So Dowding’s Battle of Britain tactics, which were supported and executed by Keith Park as the Battle Commander, sought a steady level of Luftwaffe attrition to prevent the Nazi’s gaining control of the air that they required for an invasion. This was achieved by using a constant rotation of small patrols of fighter planes that could responded quickly to enemy attacks, continuously harassing the enemy and breaking up their formations before they reached their target.  This allowed for enemy bombers to be picked off. It also meant that there was never a time when all the fighter planes would be on the ground at the same time – a time when they are at their most vulnerable.

Leigh-Mallory thought differently.  He argued that by attacking the enemy with the maximum number of aircraft available, the Luftwaffe could quickly be driven off and that this, in the longer term, would reduce casualties among the RAF pilots. This tactic was known as The Big Wing and was being strongly advocated at the time by a friend of his, the leader of 242 Squadron (part of 12 Group), Douglas Bader.

In reality the theory of The Big Wing was not new; it had been around for some time within Fighter Command. This tactic required an in-air assembly of an entire wing of four or five squadrons because that number of planes could not take off from a few airfields all at the same time. Once assembled, which itself took about 15 minutes, they would attack in force enemy planes.

The problem was, as pointed out by Keith Park in an interview in 1961, his tactics were to, where ever possible, attack the enemy before they reached their target and before they could drop their bombs.  On a few occasions during the battle, 12 Group were asked to assist 11 Group and on that basis should have followed Park’s command.  Instead they assembled their Big Wing but by the time they engaged the enemy, as Keith Park said, the enemy was on its way home and the damage had been done.

It also became apparent that the Big Wing tactic did not fit with Dowding’s radar and communication system which, at that time, was unable to provide sufficient warning of an enemy attack to allow time for the assembly of a Big Wing.

The Small Wing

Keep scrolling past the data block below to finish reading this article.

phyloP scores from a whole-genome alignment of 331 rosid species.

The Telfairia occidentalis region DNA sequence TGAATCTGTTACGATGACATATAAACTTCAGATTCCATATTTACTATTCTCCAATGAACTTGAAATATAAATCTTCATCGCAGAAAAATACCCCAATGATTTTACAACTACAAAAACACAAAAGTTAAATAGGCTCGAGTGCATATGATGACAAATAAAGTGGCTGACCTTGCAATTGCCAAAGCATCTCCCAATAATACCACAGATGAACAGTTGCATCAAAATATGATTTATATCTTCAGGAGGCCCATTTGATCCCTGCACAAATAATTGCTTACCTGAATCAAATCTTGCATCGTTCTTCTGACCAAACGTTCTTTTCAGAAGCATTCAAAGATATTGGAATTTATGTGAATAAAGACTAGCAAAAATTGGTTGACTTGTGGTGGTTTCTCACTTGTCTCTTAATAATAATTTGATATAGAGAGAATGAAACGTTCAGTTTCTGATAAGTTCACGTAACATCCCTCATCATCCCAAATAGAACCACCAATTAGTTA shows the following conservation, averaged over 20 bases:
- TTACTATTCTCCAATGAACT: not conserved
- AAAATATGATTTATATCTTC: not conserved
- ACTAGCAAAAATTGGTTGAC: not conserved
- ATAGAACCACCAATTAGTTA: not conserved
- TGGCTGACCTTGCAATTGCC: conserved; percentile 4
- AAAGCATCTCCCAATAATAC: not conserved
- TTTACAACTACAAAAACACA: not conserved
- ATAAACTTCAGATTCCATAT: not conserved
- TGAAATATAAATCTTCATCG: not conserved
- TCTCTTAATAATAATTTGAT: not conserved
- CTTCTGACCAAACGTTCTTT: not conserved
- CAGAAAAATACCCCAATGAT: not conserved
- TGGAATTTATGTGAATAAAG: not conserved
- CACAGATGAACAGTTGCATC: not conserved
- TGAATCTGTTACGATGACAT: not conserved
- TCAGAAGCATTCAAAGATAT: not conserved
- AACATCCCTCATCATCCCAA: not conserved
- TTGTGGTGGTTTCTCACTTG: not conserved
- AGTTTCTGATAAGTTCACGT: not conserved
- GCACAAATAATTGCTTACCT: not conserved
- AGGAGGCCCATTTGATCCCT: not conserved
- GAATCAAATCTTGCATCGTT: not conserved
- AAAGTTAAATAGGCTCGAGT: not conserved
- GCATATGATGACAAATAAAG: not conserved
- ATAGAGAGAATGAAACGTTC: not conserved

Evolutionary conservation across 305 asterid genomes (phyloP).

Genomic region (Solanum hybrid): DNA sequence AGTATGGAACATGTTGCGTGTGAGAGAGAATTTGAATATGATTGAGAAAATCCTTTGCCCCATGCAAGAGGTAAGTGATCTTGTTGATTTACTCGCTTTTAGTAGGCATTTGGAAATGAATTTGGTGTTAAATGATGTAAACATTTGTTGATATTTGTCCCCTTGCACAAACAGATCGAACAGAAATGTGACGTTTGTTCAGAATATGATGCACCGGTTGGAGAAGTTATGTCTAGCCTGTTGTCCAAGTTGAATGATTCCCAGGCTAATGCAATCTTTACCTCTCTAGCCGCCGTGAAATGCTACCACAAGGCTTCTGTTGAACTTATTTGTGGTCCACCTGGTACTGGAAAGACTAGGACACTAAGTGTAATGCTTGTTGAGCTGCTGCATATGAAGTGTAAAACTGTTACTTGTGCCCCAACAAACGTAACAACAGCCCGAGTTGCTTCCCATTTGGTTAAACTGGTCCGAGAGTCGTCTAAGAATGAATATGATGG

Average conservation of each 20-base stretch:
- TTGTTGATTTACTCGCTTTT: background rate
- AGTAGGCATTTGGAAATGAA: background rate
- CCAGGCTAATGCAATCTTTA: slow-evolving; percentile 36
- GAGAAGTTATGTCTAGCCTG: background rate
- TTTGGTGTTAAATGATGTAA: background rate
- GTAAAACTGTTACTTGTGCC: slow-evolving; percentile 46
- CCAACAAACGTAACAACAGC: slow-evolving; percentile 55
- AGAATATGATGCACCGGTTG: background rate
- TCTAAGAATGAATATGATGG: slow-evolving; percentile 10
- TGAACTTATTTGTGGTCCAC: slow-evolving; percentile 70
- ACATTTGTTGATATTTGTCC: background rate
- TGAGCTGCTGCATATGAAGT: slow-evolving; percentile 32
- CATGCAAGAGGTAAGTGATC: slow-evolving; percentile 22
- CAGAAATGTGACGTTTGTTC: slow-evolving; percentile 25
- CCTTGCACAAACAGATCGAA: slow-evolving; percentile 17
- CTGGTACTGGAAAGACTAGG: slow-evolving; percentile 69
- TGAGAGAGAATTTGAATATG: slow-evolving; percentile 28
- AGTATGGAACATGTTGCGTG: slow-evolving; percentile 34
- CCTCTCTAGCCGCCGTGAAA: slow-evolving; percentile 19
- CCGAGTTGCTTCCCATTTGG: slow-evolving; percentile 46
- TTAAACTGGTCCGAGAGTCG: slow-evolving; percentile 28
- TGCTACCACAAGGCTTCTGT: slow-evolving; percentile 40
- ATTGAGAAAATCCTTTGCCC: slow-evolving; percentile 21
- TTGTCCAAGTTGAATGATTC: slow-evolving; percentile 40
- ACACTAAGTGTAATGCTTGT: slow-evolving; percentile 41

Dowding rejected Leigh-Mallory’s Big Wing theory as an option as one of the RAF’s Battle of Britain tactics. Park never had any intention of using it; instead in ironic fashion he nicknamed his Battle of Britain tactics, The Small Wing.

Churchill had said of Admiral Jellicoe during the First World War that nobody else was capable of loosing the war in an afternoon.  This remark is even more pertinent about Keith Park during the Battle of Britain.  Had he lost the Battle, Britain would have been laid open to invasion and possible defeat.  Leigh-Mallory did use The Big Wing a few times during the Battle and extensively a year later in 1941. Its use was to prove costly with high losses for the RAF.  If that had happened during the summer of 1940 the most likely result would have been that the RAF would have lost the Battle of Britain.


The Big Wing - controversial Battle of Britain tactics


Trafford Leigh-Mallory did not survive the war and has never been able to explain his part in this story. However, Douglas Bader did attempt some years later to put some perspective on the Big Wing controversy.  He insisted that both he and Leigh-Mallory wanted the Big Wing tactic enacted in 12 Group only.  According to Bader, he said they both felt that it was not possible to use it in 11 Group, as the Group was located too close to the enemy and there would not have been enough time to assemble.

However, when Leigh-Mallory did take over 11 Group after Park was dismissed, he did implement the Big Wing tactic in that Group.  The results were poor – 11 Group lost four planes for every one enemy plane shot down.

The Deal Locators shop 10% cheaper than eBay